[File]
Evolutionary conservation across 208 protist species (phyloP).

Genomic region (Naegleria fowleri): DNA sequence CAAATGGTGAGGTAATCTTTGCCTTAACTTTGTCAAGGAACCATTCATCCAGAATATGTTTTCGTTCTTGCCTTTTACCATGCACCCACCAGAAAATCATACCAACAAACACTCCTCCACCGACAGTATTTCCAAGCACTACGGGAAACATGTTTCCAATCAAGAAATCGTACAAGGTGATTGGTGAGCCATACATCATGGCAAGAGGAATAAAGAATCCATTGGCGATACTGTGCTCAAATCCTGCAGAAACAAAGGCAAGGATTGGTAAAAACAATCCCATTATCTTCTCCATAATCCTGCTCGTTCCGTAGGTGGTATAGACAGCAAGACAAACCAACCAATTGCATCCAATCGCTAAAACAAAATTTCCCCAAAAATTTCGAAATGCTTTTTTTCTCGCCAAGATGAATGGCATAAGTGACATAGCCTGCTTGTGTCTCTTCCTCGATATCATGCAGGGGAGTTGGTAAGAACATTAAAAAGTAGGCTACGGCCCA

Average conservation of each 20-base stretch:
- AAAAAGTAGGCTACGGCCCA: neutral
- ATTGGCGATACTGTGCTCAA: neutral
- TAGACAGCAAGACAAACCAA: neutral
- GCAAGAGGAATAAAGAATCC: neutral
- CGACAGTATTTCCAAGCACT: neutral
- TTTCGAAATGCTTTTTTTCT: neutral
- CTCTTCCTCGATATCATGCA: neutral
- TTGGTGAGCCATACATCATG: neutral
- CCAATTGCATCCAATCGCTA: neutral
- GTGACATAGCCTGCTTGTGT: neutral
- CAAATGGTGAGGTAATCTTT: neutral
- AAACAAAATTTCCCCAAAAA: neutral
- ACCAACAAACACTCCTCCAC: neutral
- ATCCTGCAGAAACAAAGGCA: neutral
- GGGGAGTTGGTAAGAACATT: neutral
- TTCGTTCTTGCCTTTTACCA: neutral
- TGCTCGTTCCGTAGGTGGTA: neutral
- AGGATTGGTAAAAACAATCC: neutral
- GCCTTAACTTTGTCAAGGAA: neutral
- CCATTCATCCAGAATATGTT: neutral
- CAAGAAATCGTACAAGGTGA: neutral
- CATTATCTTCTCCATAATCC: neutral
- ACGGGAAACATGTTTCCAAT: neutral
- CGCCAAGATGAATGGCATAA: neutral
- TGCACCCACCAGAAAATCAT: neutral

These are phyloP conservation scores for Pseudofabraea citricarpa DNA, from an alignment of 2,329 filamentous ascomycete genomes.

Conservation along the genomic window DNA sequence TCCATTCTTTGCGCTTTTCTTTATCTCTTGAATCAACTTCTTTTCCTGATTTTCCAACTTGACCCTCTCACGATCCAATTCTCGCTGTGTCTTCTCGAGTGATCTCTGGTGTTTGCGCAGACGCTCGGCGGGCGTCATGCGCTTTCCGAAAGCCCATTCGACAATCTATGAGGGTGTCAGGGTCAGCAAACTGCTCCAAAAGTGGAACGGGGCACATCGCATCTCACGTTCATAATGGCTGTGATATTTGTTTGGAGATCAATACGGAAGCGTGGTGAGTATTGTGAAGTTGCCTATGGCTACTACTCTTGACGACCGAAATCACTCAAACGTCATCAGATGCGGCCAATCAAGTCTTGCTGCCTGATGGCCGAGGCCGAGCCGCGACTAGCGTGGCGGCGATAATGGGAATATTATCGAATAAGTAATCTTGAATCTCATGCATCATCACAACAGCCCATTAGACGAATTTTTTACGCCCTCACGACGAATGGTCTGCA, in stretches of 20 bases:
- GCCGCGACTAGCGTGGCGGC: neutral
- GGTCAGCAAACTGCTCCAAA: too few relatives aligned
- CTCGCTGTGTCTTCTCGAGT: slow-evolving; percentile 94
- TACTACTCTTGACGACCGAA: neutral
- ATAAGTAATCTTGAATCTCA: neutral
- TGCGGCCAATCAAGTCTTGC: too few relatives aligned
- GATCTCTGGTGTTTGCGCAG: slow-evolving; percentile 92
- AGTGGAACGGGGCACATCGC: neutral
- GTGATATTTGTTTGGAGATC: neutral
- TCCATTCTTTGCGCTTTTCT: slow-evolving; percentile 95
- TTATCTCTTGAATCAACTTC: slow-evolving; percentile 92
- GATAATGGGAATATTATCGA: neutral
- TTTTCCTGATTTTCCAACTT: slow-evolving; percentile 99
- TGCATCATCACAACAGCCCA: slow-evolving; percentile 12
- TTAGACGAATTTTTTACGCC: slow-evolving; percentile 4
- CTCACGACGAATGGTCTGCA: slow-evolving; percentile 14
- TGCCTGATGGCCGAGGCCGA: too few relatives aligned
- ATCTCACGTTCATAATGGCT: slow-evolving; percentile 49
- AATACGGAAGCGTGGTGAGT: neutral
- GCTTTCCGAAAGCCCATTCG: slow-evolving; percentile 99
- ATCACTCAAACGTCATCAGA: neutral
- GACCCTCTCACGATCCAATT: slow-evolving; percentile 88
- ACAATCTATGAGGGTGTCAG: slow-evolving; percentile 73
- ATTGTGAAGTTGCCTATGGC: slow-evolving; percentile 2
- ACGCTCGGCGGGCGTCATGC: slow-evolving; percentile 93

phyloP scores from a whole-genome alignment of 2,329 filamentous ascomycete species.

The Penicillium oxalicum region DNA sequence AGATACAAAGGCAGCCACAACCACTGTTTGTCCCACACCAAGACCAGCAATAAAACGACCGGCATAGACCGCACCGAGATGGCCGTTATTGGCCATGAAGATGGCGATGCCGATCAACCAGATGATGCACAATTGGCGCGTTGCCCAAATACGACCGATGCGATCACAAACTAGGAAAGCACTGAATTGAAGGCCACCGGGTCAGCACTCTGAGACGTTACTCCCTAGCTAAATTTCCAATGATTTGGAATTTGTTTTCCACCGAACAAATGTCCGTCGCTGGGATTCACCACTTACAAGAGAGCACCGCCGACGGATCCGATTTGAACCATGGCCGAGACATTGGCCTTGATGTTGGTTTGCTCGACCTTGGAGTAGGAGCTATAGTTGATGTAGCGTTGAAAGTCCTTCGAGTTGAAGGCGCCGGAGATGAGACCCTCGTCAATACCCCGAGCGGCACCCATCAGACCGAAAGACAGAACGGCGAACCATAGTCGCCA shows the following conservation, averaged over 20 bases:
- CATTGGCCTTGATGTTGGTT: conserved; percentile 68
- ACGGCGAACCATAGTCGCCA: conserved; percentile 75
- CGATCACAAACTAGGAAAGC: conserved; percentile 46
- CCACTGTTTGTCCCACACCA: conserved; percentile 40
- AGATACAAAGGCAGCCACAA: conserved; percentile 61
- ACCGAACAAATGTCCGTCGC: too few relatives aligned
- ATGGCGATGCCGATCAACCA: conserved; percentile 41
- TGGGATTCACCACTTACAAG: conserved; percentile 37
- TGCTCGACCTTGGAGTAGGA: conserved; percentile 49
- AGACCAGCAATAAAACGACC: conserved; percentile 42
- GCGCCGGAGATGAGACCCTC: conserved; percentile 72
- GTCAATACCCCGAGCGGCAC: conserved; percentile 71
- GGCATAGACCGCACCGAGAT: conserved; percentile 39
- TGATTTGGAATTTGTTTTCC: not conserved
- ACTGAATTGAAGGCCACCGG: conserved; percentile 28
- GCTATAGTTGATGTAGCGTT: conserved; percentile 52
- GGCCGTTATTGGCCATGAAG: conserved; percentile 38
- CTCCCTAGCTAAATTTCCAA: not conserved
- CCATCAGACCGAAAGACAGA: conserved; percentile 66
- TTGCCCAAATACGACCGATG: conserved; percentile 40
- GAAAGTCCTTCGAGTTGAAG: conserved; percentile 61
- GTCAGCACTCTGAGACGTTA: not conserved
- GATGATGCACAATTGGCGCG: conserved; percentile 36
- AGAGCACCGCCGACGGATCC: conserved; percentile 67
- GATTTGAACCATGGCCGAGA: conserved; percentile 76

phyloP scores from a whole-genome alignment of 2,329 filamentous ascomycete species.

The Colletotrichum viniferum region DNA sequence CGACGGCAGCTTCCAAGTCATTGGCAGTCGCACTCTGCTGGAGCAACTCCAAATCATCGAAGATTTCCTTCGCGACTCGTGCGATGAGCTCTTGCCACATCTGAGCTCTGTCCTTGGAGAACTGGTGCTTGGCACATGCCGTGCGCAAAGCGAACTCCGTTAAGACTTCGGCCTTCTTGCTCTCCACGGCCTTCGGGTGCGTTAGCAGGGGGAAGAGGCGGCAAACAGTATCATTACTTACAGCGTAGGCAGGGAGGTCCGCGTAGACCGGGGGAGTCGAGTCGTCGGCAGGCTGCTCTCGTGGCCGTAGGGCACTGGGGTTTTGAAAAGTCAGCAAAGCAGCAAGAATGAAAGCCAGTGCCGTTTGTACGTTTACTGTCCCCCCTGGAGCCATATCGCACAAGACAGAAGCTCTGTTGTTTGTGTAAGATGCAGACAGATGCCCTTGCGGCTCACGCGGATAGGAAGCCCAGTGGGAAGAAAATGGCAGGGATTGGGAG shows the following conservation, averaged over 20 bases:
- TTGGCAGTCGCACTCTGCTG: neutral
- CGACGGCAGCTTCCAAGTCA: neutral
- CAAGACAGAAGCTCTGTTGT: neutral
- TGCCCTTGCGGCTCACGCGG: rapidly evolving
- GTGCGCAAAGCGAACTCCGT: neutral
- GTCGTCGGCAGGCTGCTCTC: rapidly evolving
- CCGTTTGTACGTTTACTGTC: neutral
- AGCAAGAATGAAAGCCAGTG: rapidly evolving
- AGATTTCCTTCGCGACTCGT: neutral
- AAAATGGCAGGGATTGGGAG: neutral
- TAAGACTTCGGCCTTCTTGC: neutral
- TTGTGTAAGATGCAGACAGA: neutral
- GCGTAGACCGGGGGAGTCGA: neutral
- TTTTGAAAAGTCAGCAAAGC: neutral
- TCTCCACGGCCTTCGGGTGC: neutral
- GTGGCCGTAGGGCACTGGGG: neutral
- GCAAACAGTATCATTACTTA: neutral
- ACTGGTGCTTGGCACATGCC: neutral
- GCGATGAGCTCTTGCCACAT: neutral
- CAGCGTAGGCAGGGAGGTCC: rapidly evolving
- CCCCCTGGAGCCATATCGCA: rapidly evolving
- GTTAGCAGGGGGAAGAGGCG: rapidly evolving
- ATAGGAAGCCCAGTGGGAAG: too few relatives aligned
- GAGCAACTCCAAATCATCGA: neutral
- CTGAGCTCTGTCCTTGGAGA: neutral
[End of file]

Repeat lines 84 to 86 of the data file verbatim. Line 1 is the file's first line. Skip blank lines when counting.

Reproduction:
The Colletotrichum viniferum region DNA sequence CGACGGCAGCTTCCAAGTCATTGGCAGTCGCACTCTGCTGGAGCAACTCCAAATCATCGAAGATTTCCTTCGCGACTCGTGCGATGAGCTCTTGCCACATCTGAGCTCTGTCCTTGGAGAACTGGTGCTTGGCACATGCCGTGCGCAAAGCGAACTCCGTTAAGACTTCGGCCTTCTTGCTCTCCACGGCCTTCGGGTGCGTTAGCAGGGGGAAGAGGCGGCAAACAGTATCATTACTTACAGCGTAGGCAGGGAGGTCCGCGTAGACCGGGGGAGTCGAGTCGTCGGCAGGCTGCTCTCGTGGCCGTAGGGCACTGGGGTTTTGAAAAGTCAGCAAAGCAGCAAGAATGAAAGCCAGTGCCGTTTGTACGTTTACTGTCCCCCCTGGAGCCATATCGCACAAGACAGAAGCTCTGTTGTTTGTGTAAGATGCAGACAGATGCCCTTGCGGCTCACGCGGATAGGAAGCCCAGTGGGAAGAAAATGGCAGGGATTGGGAG shows the following conservation, averaged over 20 bases:
- TTGGCAGTCGCACTCTGCTG: neutral
- CGACGGCAGCTTCCAAGTCA: neutral